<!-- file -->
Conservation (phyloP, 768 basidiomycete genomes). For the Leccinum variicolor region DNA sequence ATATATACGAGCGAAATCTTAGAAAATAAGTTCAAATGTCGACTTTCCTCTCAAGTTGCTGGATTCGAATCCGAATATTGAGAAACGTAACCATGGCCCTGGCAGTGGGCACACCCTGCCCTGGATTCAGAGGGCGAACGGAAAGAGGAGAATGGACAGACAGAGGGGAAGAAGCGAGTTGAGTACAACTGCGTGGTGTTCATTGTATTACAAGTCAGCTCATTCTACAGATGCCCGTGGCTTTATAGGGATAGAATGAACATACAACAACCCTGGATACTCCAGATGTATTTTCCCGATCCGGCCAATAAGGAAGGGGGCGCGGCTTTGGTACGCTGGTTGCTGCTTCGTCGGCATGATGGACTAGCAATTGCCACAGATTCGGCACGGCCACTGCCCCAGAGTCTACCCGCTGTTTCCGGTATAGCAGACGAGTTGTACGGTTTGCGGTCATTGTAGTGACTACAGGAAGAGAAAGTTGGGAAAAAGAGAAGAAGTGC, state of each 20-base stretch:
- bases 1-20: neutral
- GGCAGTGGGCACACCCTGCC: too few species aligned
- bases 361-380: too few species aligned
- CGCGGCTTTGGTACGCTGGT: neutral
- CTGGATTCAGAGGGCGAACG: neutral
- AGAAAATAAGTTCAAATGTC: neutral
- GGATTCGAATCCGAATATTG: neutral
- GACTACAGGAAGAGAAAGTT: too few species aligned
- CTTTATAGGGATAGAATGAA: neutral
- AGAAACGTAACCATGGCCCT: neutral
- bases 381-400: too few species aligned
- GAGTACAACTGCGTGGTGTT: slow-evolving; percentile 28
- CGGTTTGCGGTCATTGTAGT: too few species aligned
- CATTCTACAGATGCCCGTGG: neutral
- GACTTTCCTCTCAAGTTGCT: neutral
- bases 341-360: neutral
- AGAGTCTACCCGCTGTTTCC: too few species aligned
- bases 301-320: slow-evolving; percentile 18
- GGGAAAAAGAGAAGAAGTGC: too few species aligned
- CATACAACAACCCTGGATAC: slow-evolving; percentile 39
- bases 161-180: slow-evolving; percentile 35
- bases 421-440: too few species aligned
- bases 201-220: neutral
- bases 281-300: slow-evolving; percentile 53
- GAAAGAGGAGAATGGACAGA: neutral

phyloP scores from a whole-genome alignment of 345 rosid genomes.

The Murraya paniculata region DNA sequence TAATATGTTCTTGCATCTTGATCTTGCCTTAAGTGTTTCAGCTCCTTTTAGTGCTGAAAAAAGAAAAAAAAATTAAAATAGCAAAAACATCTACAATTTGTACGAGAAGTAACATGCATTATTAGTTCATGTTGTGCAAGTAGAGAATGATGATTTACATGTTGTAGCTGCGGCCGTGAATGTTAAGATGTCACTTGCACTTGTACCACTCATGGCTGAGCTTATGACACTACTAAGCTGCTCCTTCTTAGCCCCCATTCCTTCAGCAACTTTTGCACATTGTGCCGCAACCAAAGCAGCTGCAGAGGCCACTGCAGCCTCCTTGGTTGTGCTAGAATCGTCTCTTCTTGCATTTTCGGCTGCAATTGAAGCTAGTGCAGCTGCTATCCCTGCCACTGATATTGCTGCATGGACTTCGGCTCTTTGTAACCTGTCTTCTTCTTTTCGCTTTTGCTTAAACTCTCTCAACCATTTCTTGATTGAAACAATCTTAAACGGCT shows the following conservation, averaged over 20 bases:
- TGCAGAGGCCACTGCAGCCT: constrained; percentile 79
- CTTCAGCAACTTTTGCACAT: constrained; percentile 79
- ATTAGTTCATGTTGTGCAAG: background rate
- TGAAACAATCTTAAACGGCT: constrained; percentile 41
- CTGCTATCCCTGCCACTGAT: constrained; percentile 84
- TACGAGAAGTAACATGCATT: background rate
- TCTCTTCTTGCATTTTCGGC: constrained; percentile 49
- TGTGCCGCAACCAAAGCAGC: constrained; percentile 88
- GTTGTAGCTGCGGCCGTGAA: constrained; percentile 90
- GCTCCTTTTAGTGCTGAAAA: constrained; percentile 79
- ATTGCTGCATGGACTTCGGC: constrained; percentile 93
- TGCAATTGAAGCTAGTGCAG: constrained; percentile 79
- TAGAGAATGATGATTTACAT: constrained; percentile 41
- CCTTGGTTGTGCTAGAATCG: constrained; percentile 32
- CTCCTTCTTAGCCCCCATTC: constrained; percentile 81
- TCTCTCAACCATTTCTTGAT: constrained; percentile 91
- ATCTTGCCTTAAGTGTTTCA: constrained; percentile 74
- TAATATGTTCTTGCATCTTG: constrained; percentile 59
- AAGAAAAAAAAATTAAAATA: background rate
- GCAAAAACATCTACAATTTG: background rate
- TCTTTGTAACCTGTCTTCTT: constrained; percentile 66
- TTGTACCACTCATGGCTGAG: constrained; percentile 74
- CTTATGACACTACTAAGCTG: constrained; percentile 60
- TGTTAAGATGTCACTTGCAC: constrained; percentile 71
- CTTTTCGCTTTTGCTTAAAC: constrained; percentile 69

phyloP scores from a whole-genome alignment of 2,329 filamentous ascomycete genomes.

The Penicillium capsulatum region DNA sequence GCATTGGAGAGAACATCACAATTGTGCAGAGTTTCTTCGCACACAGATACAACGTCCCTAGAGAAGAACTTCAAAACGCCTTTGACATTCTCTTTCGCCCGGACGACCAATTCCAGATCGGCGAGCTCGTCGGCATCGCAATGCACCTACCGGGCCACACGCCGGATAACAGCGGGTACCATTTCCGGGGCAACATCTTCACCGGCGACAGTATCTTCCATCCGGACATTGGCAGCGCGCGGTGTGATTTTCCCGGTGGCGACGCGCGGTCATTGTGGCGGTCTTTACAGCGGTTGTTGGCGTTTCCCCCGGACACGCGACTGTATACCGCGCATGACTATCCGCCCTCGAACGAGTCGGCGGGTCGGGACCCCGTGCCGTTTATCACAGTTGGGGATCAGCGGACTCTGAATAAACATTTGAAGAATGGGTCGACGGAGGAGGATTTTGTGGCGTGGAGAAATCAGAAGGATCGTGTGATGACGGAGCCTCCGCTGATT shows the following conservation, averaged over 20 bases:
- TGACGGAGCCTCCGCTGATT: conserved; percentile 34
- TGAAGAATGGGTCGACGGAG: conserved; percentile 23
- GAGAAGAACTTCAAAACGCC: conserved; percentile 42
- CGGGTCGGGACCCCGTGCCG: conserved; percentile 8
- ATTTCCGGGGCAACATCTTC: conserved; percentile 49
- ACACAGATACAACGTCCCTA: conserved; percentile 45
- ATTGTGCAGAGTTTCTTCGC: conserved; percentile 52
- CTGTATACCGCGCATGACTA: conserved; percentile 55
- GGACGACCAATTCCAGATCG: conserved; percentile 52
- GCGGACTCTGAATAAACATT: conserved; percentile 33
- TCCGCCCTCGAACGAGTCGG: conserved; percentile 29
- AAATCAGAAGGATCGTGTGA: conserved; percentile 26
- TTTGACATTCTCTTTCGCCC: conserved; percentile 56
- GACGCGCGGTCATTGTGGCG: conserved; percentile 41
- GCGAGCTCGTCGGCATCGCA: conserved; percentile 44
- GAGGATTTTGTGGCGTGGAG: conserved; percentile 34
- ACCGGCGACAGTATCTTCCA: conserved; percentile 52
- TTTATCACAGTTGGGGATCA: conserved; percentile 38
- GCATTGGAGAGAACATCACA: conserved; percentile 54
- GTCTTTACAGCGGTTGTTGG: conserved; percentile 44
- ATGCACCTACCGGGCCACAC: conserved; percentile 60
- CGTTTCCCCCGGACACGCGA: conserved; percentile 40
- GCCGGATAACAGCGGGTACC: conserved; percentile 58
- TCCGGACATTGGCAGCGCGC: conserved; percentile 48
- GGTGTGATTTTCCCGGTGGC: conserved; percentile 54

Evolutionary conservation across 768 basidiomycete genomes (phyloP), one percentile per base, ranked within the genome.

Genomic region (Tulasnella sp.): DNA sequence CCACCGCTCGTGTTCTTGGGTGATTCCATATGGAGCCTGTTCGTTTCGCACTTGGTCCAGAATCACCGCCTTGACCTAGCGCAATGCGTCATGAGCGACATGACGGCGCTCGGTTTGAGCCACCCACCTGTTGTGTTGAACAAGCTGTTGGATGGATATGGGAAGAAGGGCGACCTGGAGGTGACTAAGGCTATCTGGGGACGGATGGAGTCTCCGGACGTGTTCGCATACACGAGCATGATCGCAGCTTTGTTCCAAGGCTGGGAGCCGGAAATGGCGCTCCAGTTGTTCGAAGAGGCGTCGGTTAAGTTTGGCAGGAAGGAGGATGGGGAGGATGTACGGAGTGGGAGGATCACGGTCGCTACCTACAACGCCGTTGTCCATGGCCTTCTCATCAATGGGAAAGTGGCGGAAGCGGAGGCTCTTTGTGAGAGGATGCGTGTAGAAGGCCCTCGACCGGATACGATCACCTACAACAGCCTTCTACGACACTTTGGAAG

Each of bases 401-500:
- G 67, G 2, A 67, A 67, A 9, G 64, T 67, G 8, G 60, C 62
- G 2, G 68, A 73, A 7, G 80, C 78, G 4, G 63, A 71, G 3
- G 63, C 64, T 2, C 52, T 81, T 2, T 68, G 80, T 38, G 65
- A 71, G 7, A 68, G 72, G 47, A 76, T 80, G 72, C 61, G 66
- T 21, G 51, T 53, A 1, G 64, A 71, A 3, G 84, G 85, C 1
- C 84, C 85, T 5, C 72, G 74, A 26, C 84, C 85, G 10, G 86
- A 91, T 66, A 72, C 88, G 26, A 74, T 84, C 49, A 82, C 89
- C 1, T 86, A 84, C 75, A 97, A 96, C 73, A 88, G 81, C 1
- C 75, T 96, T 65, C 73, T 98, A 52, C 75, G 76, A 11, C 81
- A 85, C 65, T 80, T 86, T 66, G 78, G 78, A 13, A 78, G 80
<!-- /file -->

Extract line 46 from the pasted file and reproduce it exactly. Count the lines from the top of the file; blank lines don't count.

- TAATATGTTCTTGCATCTTG: constrained; percentile 59